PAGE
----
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Exploring the Limits of Science: A Brief Commentary on the Line of Demarcation between Science and Pseudoscience

For centuries philosophers, scientists, and laymen have debated the line of demarcation between science and pseudoscience to no end. From Aristotle’s conception of science as apodictically certain knowledge to the more modern notion of a scientific method for testing empirical claims, an established consensus as to the definition of science or precisely what separates it from other fields of knowledge has proven elusive. At the same time, modern society has ceded cultural authority to scientists to the extent that a majority of people strive to keep their beliefs in line with scientific developments. Philosophers, scientists, and others — despite the lack of any consensus on the epistemic credentials required for something to be considered “science” — have historically taken it upon themselves to declare what society ought to regard as “pseudoscience.” They have done so not in the interest of establishing greater empirical and conceptual criteria for science in general but rather to achieve the social and material ends of an exclusive and isolated group of scientists.

As Thomas F. Gieryn notes, an inherent problem of demarcating science and pseudoscience is that the attributes of science — when they are not regarded as intrinsic or unique — can be seen as parts of ideological aims of scientists to build social boundaries that distinguish their work from other “non-scientific” intellectual activities.1) The distinction between science and pseudoscience has for the most part been emphasized historically as an instrument with which to bolster the scientific status of particular fields (e.g. psychology, conventional medicine) over competing fields in order to maintain cultural authority and economic competitiveness, among other ends.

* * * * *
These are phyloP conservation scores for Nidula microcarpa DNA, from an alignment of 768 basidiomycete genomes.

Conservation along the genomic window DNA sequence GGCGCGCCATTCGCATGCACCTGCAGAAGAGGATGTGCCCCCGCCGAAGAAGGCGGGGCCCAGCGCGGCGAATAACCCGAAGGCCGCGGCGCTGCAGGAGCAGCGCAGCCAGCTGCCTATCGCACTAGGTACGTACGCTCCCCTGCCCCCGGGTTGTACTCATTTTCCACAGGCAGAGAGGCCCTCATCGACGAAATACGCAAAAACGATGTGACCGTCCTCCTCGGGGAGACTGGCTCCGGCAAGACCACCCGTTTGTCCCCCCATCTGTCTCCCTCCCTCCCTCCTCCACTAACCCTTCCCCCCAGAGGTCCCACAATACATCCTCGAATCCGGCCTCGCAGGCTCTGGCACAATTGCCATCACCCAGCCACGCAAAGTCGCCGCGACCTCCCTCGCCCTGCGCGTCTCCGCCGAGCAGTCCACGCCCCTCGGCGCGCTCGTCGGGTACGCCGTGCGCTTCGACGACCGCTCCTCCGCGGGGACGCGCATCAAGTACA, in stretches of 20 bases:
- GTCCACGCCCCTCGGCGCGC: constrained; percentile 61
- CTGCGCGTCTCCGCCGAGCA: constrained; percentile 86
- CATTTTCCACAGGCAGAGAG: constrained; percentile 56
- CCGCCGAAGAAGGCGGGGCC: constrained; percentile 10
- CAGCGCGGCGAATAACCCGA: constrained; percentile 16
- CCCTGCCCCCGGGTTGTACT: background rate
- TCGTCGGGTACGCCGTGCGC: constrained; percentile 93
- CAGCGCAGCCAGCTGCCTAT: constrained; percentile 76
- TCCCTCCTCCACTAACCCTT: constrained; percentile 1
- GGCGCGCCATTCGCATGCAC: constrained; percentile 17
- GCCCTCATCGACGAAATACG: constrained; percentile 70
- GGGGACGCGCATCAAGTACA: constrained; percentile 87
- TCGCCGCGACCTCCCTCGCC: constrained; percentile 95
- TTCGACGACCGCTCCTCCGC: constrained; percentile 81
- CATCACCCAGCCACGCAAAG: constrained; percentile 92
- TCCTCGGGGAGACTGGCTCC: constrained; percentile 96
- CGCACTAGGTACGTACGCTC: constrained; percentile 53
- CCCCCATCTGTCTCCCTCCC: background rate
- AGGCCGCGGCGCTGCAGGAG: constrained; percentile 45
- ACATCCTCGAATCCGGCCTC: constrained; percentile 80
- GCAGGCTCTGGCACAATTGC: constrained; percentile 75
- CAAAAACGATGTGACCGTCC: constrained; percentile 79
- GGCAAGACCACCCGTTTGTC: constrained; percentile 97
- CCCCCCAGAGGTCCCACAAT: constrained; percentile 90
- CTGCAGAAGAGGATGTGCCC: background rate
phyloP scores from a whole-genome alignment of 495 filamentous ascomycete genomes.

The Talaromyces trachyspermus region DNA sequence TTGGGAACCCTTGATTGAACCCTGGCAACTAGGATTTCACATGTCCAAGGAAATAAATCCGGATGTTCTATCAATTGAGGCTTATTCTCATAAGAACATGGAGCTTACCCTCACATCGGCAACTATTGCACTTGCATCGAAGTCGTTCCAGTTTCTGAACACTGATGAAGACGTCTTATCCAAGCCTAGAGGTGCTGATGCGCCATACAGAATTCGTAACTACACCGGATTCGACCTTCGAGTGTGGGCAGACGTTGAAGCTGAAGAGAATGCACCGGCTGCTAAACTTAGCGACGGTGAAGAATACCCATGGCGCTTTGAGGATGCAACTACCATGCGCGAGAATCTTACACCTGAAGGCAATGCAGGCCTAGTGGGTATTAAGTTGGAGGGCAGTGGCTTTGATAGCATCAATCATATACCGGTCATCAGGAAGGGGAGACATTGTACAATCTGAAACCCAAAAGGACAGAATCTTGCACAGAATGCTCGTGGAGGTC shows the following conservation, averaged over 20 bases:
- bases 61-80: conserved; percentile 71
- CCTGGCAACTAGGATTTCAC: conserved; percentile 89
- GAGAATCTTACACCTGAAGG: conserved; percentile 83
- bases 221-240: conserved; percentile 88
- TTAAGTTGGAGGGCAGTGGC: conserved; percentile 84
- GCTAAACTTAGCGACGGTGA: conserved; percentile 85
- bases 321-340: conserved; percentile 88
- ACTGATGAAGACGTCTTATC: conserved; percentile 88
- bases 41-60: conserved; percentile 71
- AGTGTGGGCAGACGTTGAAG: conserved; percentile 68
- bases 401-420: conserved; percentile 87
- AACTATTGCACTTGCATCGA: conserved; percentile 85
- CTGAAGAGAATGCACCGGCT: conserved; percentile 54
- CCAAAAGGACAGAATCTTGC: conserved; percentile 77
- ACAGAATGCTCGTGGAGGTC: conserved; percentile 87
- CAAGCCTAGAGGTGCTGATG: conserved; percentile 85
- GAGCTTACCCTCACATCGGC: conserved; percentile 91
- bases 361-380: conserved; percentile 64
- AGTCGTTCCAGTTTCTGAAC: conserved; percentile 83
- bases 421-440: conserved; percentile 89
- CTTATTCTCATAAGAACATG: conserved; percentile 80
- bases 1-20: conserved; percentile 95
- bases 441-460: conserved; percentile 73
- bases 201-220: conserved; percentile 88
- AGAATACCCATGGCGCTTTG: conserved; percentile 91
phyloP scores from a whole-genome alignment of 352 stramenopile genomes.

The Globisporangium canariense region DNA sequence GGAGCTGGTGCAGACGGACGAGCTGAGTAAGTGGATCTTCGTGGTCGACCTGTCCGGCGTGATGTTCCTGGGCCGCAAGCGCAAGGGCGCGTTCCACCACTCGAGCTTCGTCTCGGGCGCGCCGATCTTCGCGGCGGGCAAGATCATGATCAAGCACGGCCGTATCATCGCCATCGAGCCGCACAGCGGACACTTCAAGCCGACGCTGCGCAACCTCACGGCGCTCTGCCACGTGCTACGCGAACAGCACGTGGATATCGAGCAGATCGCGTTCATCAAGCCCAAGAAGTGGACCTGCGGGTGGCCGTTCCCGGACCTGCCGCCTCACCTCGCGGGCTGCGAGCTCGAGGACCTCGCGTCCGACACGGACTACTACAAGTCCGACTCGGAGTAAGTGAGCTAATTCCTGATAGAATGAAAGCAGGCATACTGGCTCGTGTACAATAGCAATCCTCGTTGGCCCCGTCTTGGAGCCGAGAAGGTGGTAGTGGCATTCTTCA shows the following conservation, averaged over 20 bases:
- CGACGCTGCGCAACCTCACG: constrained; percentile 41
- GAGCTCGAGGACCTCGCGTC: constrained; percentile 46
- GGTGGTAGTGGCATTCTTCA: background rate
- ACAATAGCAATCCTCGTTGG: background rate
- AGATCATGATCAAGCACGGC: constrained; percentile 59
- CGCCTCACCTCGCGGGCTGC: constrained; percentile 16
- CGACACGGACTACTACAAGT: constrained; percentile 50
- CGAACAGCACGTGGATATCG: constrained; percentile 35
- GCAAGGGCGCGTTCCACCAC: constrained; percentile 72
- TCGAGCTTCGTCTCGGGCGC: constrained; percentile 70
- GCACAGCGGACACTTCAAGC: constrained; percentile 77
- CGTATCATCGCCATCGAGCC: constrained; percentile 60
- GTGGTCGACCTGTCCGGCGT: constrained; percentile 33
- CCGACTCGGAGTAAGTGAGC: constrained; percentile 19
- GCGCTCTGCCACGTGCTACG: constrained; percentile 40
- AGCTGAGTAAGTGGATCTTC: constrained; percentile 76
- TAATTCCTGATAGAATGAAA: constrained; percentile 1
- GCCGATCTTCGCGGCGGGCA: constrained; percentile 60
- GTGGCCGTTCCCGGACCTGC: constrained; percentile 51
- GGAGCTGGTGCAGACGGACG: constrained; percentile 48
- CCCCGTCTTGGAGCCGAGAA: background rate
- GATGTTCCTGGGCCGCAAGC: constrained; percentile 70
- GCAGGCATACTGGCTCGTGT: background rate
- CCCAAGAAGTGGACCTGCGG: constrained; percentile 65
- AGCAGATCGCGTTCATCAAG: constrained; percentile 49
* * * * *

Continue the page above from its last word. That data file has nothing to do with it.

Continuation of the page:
As such, arguments that portray science as epistemically superior to pseudoscience should be analyzed as ideologies — useful for little more than assessing the goals of ideologists. Thus, in general it is not a particularly useful exercise as a scientific historian to distinguish between science and pseudoscience because such labels speak nothing to the merits of truth claims. Attempting to make such distinctions takes necessary emphasis from the empirical and conceptual foundations of claims about the natural world and is thus not useful to empirical inquiry or science in general.

Surveying historical attempts to establish lines of demarcation on an epistemic basis serves to illustrate a clearer picture of the nature of the issue. The history of the field of psychology is indicative of scientists’ use of the demarcation question as an ideological instrument to achieve their own ends. In late nineteenth-century America, psychologists set out to investigate the paranormal because of significant public interest in the subject — in addition to internal division over the line that separated science and pseudoscience. Like other newly professionalizing scientific fields, psychology relied on its association to the methodology of laboratory science, so psychologists naturally felt their scientific reputation was threatened by spiritualism and other fields of paranormal study.